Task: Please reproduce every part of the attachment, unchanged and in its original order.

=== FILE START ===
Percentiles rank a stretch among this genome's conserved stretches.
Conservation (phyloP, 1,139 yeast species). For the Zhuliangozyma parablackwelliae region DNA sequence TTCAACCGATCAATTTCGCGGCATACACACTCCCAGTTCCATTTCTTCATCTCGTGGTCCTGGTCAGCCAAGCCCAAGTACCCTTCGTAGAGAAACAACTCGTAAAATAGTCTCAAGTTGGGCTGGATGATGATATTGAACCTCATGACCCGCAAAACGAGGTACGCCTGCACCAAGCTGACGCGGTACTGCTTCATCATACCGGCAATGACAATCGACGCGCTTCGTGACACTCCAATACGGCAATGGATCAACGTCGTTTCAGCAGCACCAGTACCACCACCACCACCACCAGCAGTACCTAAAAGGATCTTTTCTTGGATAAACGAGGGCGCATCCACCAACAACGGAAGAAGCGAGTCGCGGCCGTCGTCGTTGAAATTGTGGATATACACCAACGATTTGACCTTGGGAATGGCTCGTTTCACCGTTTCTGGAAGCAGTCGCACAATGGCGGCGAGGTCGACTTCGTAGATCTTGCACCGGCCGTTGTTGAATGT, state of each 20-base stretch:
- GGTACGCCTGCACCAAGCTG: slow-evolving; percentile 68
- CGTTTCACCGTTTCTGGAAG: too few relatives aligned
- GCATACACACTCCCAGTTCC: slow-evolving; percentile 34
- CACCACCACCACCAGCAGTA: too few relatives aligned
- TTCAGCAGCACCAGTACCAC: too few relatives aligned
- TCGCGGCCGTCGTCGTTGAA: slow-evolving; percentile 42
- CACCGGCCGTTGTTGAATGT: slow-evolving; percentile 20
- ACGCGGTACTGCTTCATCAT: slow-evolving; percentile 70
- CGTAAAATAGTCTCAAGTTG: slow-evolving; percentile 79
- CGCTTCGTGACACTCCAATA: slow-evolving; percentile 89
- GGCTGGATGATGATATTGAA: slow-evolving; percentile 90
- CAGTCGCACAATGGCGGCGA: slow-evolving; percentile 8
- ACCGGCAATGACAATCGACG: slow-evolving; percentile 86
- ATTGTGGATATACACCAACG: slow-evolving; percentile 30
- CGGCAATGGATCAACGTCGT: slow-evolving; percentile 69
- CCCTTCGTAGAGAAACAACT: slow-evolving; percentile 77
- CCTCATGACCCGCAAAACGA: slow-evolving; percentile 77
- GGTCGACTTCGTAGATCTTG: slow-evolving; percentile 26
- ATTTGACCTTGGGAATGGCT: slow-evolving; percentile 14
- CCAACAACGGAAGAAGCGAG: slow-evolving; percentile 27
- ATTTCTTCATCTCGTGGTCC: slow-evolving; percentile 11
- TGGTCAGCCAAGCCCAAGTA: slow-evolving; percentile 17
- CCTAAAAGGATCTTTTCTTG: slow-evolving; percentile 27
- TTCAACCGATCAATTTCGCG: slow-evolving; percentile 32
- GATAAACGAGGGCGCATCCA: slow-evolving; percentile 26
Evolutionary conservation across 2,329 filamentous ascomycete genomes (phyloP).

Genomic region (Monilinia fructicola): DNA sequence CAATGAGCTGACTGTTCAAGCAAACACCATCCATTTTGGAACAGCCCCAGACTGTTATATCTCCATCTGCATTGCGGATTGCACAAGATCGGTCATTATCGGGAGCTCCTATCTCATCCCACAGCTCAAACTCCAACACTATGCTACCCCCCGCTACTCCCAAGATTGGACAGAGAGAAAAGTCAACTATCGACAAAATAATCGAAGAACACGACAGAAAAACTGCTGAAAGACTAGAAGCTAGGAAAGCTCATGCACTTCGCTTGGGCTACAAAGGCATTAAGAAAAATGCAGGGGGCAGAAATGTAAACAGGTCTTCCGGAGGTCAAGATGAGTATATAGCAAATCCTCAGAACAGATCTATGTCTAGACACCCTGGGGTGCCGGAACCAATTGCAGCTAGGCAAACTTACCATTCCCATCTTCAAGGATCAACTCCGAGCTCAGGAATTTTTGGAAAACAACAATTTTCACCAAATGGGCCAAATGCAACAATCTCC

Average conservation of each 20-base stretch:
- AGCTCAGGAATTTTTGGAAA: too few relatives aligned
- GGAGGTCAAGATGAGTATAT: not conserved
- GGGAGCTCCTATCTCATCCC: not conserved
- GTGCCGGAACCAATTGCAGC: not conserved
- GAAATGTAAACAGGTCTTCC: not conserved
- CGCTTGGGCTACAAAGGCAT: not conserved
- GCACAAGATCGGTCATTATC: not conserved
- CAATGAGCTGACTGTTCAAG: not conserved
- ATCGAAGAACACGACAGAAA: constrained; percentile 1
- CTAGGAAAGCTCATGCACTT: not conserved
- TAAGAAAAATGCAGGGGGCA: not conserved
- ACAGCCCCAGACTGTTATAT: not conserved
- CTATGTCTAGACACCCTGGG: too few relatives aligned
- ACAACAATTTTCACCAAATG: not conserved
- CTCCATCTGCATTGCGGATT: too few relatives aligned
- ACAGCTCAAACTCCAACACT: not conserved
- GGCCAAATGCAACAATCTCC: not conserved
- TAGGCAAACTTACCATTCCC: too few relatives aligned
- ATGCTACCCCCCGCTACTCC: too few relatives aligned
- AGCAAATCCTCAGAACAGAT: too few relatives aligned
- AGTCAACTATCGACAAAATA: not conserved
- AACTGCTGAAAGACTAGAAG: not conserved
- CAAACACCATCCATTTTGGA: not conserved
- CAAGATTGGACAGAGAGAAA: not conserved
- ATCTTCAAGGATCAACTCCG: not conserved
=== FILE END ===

Percentiles rank a stretch among this genome's conserved stretches.
Conservation (phyloP, 1,139 yeast species). For the Zhuliangozyma parablackwelliae region DNA sequence TTCAACCGATCAATTTCGCGGCATACACACTCCCAGTTCCATTTCTTCATCTCGTGGTCCTGGTCAGCCAAGCCCAAGTACCCTTCGTAGAGAAACAACTCGTAAAATAGTCTCAAGTTGGGCTGGATGATGATATTGAACCTCATGACCCGCAAAACGAGGTACGCCTGCACCAAGCTGACGCGGTACTGCTTCATCATACCGGCAATGACAATCGACGCGCTTCGTGACACTCCAATACGGCAATGGATCAACGTCGTTTCAGCAGCACCAGTACCACCACCACCACCACCAGCAGTACCTAAAAGGATCTTTTCTTGGATAAACGAGGGCGCATCCACCAACAACGGAAGAAGCGAGTCGCGGCCGTCGTCGTTGAAATTGTGGATATACACCAACGATTTGACCTTGGGAATGGCTCGTTTCACCGTTTCTGGAAGCAGTCGCACAATGGCGGCGAGGTCGACTTCGTAGATCTTGCACCGGCCGTTGTTGAATGT, state of each 20-base stretch:
- GGTACGCCTGCACCAAGCTG: slow-evolving; percentile 68
- CGTTTCACCGTTTCTGGAAG: too few relatives aligned
- GCATACACACTCCCAGTTCC: slow-evolving; percentile 34
- CACCACCACCACCAGCAGTA: too few relatives aligned
- TTCAGCAGCACCAGTACCAC: too few relatives aligned
- TCGCGGCCGTCGTCGTTGAA: slow-evolving; percentile 42
- CACCGGCCGTTGTTGAATGT: slow-evolving; percentile 20
- ACGCGGTACTGCTTCATCAT: slow-evolving; percentile 70
- CGTAAAATAGTCTCAAGTTG: slow-evolving; percentile 79
- CGCTTCGTGACACTCCAATA: slow-evolving; percentile 89
- GGCTGGATGATGATATTGAA: slow-evolving; percentile 90
- CAGTCGCACAATGGCGGCGA: slow-evolving; percentile 8
- ACCGGCAATGACAATCGACG: slow-evolving; percentile 86
- ATTGTGGATATACACCAACG: slow-evolving; percentile 30
- CGGCAATGGATCAACGTCGT: slow-evolving; percentile 69
- CCCTTCGTAGAGAAACAACT: slow-evolving; percentile 77
- CCTCATGACCCGCAAAACGA: slow-evolving; percentile 77
- GGTCGACTTCGTAGATCTTG: slow-evolving; percentile 26
- ATTTGACCTTGGGAATGGCT: slow-evolving; percentile 14
- CCAACAACGGAAGAAGCGAG: slow-evolving; percentile 27
- ATTTCTTCATCTCGTGGTCC: slow-evolving; percentile 11
- TGGTCAGCCAAGCCCAAGTA: slow-evolving; percentile 17
- CCTAAAAGGATCTTTTCTTG: slow-evolving; percentile 27
- TTCAACCGATCAATTTCGCG: slow-evolving; percentile 32
- GATAAACGAGGGCGCATCCA: slow-evolving; percentile 26
Evolutionary conservation across 2,329 filamentous ascomycete genomes (phyloP).

Genomic region (Monilinia fructicola): DNA sequence CAATGAGCTGACTGTTCAAGCAAACACCATCCATTTTGGAACAGCCCCAGACTGTTATATCTCCATCTGCATTGCGGATTGCACAAGATCGGTCATTATCGGGAGCTCCTATCTCATCCCACAGCTCAAACTCCAACACTATGCTACCCCCCGCTACTCCCAAGATTGGACAGAGAGAAAAGTCAACTATCGACAAAATAATCGAAGAACACGACAGAAAAACTGCTGAAAGACTAGAAGCTAGGAAAGCTCATGCACTTCGCTTGGGCTACAAAGGCATTAAGAAAAATGCAGGGGGCAGAAATGTAAACAGGTCTTCCGGAGGTCAAGATGAGTATATAGCAAATCCTCAGAACAGATCTATGTCTAGACACCCTGGGGTGCCGGAACCAATTGCAGCTAGGCAAACTTACCATTCCCATCTTCAAGGATCAACTCCGAGCTCAGGAATTTTTGGAAAACAACAATTTTCACCAAATGGGCCAAATGCAACAATCTCC

Average conservation of each 20-base stretch:
- AGCTCAGGAATTTTTGGAAA: too few relatives aligned
- GGAGGTCAAGATGAGTATAT: not conserved
- GGGAGCTCCTATCTCATCCC: not conserved
- GTGCCGGAACCAATTGCAGC: not conserved
- GAAATGTAAACAGGTCTTCC: not conserved
- CGCTTGGGCTACAAAGGCAT: not conserved
- GCACAAGATCGGTCATTATC: not conserved
- CAATGAGCTGACTGTTCAAG: not conserved
- ATCGAAGAACACGACAGAAA: constrained; percentile 1
- CTAGGAAAGCTCATGCACTT: not conserved
- TAAGAAAAATGCAGGGGGCA: not conserved
- ACAGCCCCAGACTGTTATAT: not conserved
- CTATGTCTAGACACCCTGGG: too few relatives aligned
- ACAACAATTTTCACCAAATG: not conserved
- CTCCATCTGCATTGCGGATT: too few relatives aligned
- ACAGCTCAAACTCCAACACT: not conserved
- GGCCAAATGCAACAATCTCC: not conserved
- TAGGCAAACTTACCATTCCC: too few relatives aligned
- ATGCTACCCCCCGCTACTCC: too few relatives aligned
- AGCAAATCCTCAGAACAGAT: too few relatives aligned
- AGTCAACTATCGACAAAATA: not conserved
- AACTGCTGAAAGACTAGAAG: not conserved
- CAAACACCATCCATTTTGGA: not conserved
- CAAGATTGGACAGAGAGAAA: not conserved
- ATCTTCAAGGATCAACTCCG: not conserved